When good funds' costs drop, you should pay attention.
By Russel Kinnel | 06-15-17 | 06:00 AM | Email Article
How much would you pay for an actively managed stock fund?
1.2% or less
1.0% or less
0.8% or less
0.6% or less
0.4% or less

This article was originally published in the June 2017 issue of Morningstar FundInvestor. Download a complimentary copy of FundInvestor here.

Russel Kinnel is director of manager research for Morningstar and editor of Morningstar® FundInvestor℠, a monthly newsletter.

The typical investor paid lower fund expenses in 2016 than ever before. The asset-weighted average expense ratio across funds (excluding money market funds and funds of funds) was 0.57% in 2016, down from 0.61% in 2015 and 0.68% five years ago, according to a report by Morningstar senior analyst Patricia Oey. This figure is the asset-weighted average across equity, fixed-income, balanced, and alternative funds, which include almost 24,000 share classes (load, institutional, retirement, other/no-load, and exchange-traded fund). This decline stems from investor demand for cheaper passive funds (index funds and ETFs) and strong flows into institutional share classes, which carry lower fees. Vanguard also contributed to average fee declines, as its low-cost passive funds continue to attract large flows.

This decline is a positive trend for investors, as mutual fund costs have a direct impact on the future value of investors' portfolios. Although most fee declines were small, some have been quite significant. Those at funds we already considered worthy of Morningstar Medalist status are particularly noteworthy.

 Schwab Fundamental US Large Company Index  cut fees by 10 basis points to 0.25%. While most declines in active fund fees are due to rising assets, index providers like Schwab and Vanguard chose to aggressively cut fees rather than wait for asset growth to trigger breakpoints. This fund, which has a Morningstar Analyst Rating of Bronze, is a value-leaning index fund that uses "fundamentals" like sales and cash flow to determine weightings rather than market cap. The fee cut makes it a more compelling choice.

 AllianzGI Technology  has long been a well-run fund but suffered from a high price tag. In November, it added a 15-basis-point fee waiver, bringing costs down to 1.17%. That's still not cheap, but it's more reasonable.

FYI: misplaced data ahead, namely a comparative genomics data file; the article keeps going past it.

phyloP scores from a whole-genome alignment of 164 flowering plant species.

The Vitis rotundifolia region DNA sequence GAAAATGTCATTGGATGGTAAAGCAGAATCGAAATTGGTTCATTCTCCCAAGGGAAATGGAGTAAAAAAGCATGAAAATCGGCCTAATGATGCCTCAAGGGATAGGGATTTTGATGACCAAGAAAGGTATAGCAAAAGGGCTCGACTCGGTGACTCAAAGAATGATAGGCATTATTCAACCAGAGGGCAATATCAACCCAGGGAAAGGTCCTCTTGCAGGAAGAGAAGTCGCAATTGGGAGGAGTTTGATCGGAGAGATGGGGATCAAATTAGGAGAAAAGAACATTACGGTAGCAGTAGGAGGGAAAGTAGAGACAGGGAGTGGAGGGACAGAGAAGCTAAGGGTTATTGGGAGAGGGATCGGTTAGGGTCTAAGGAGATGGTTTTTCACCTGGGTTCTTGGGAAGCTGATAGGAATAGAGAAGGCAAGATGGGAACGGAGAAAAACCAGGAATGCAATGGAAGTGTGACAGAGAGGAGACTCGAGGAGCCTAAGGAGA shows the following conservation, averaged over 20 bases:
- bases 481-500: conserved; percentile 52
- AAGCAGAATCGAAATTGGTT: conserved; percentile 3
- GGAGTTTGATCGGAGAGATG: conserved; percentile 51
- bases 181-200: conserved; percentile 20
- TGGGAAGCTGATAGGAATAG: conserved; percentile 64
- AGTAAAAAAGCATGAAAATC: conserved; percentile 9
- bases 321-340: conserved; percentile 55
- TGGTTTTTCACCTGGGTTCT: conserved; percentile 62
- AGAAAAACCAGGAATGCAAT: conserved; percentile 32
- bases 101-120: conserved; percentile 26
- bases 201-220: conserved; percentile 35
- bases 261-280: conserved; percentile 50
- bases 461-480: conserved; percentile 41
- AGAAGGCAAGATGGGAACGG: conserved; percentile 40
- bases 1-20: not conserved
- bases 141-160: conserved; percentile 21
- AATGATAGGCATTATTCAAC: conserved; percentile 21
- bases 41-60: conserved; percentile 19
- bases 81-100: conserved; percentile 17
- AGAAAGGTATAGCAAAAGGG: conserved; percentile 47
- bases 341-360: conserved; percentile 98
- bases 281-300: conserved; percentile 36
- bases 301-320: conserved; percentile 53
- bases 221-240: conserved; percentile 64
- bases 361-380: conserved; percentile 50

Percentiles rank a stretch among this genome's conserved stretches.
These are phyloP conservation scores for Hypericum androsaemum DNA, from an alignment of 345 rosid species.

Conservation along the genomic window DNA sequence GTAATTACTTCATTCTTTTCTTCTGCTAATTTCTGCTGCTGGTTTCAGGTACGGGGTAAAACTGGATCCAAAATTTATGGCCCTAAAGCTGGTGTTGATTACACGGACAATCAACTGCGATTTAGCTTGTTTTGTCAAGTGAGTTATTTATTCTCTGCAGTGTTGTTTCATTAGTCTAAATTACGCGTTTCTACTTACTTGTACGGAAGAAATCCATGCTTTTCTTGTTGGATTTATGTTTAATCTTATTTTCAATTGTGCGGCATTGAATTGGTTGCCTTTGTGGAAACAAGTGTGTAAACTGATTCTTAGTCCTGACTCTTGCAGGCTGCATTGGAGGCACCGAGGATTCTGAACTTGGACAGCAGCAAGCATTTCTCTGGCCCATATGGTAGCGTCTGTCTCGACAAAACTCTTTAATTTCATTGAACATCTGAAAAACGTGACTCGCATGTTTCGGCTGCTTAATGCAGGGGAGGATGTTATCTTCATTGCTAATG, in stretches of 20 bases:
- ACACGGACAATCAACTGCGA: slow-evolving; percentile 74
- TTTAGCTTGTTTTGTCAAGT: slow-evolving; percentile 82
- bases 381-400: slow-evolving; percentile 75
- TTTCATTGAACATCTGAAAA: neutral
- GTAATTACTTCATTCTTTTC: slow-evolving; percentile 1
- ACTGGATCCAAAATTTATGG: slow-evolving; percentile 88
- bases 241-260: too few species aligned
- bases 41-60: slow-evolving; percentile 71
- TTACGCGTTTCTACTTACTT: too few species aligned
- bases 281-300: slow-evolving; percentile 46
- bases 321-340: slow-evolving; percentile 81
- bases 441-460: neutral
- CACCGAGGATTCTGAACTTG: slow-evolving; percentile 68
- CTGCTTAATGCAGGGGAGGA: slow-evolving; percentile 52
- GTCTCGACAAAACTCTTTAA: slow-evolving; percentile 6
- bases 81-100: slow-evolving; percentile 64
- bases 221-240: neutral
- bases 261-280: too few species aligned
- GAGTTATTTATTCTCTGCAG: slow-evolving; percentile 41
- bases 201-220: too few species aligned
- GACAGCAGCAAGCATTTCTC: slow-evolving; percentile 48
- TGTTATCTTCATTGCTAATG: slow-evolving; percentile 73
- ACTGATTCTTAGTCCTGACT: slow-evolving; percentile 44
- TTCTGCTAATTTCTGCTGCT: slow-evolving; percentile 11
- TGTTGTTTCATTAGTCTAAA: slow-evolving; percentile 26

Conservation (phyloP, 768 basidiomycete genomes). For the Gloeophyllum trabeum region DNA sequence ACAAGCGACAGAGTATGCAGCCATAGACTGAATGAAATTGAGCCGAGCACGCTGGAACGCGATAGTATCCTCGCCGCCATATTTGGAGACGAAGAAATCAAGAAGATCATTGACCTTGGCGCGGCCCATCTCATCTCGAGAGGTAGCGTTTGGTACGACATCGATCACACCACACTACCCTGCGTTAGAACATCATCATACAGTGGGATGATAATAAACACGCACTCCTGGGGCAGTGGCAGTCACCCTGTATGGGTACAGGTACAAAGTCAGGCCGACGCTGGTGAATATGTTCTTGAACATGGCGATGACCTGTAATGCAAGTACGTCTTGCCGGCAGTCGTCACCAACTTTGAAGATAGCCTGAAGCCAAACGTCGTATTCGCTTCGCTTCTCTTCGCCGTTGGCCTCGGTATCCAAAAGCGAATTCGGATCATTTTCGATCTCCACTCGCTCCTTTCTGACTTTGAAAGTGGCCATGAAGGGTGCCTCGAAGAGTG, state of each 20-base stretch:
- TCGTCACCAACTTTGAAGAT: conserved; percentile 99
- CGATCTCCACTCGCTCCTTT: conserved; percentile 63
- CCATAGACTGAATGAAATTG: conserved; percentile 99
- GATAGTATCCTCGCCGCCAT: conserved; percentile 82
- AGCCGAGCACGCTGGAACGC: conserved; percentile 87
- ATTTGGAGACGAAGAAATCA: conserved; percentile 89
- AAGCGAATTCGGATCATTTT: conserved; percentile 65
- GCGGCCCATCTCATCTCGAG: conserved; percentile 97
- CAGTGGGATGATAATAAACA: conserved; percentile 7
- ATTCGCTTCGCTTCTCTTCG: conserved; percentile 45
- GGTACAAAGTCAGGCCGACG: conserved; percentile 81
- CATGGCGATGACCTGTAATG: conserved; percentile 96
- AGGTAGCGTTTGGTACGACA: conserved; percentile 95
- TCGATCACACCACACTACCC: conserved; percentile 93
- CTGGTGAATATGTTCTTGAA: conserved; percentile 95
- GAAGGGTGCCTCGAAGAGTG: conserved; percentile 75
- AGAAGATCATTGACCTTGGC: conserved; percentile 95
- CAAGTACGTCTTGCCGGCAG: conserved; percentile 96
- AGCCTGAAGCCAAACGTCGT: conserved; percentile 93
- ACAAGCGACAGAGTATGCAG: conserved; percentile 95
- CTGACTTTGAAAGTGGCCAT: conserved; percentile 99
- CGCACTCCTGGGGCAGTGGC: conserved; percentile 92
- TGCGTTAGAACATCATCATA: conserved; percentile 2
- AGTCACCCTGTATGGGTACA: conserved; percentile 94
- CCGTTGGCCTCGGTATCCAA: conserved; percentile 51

Gold-rated  FMI Common Stock is an outstanding fund on the small/mid-cap border. The firm implemented new fee breakpoints, and the fund's prospectus net expense ratio is now 1.04%, which is an improvement on the 1.17% expense ratio it charged a couple of years ago. Lead manager Pat English has done a great job combining value and quality metrics for this fund.

 Ariel International  is just showing up on investors' radars. It's a strong fund run by Rupal Bhansali. Ariel's board cut fees by 12 basis points so that the fund charges 1.13% for individual investors and 0.88% for institutional investors. Bhansali runs a concentrated portfolio of companies with high returns on capital, and it has worked out well so far.

 Vanguard Windsor's fees have fallen to a very cheap 0.30% from 0.39% for the Investor shares, and the Admiral shares (minimum $50,000) are now just 0.20%. One of the great things about investing in Vanguard funds is that they drive costs lower for you. In this case, it may be partly due to performance fees for the subadvisors. If so, costs might tick higher with stronger performance, but they will be cheap either way. Wellington runs 70% of the fund and deep-value shop Pzena runs 30%. The fund tends to be rather economically sensitive, giving it both above-average return potential and above-average volatility. Overall, it's a good value proposition at this price.

 Vanguard Mid Cap Growth  is likewise a high-risk/high-reward fund. Fees have come down to 0.36% from 0.43%, making it the cheapest actively managed fund in the mid-growth Morningstar Category. Only a couple of index funds are cheaper. The fund is run by William Blair and RS Investments. Once again, a performance fee is making this fund a bargain. As our Bronze rating implies, we think it's very capable of a rebound and, at this cost, it only has to add a modest amount of value to pull even with the index fund competition.

Securities mentioned in this article



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Russel Kinnel does not own shares in any of the securities mentioned above. Find out about Morningstar's editorial policies.
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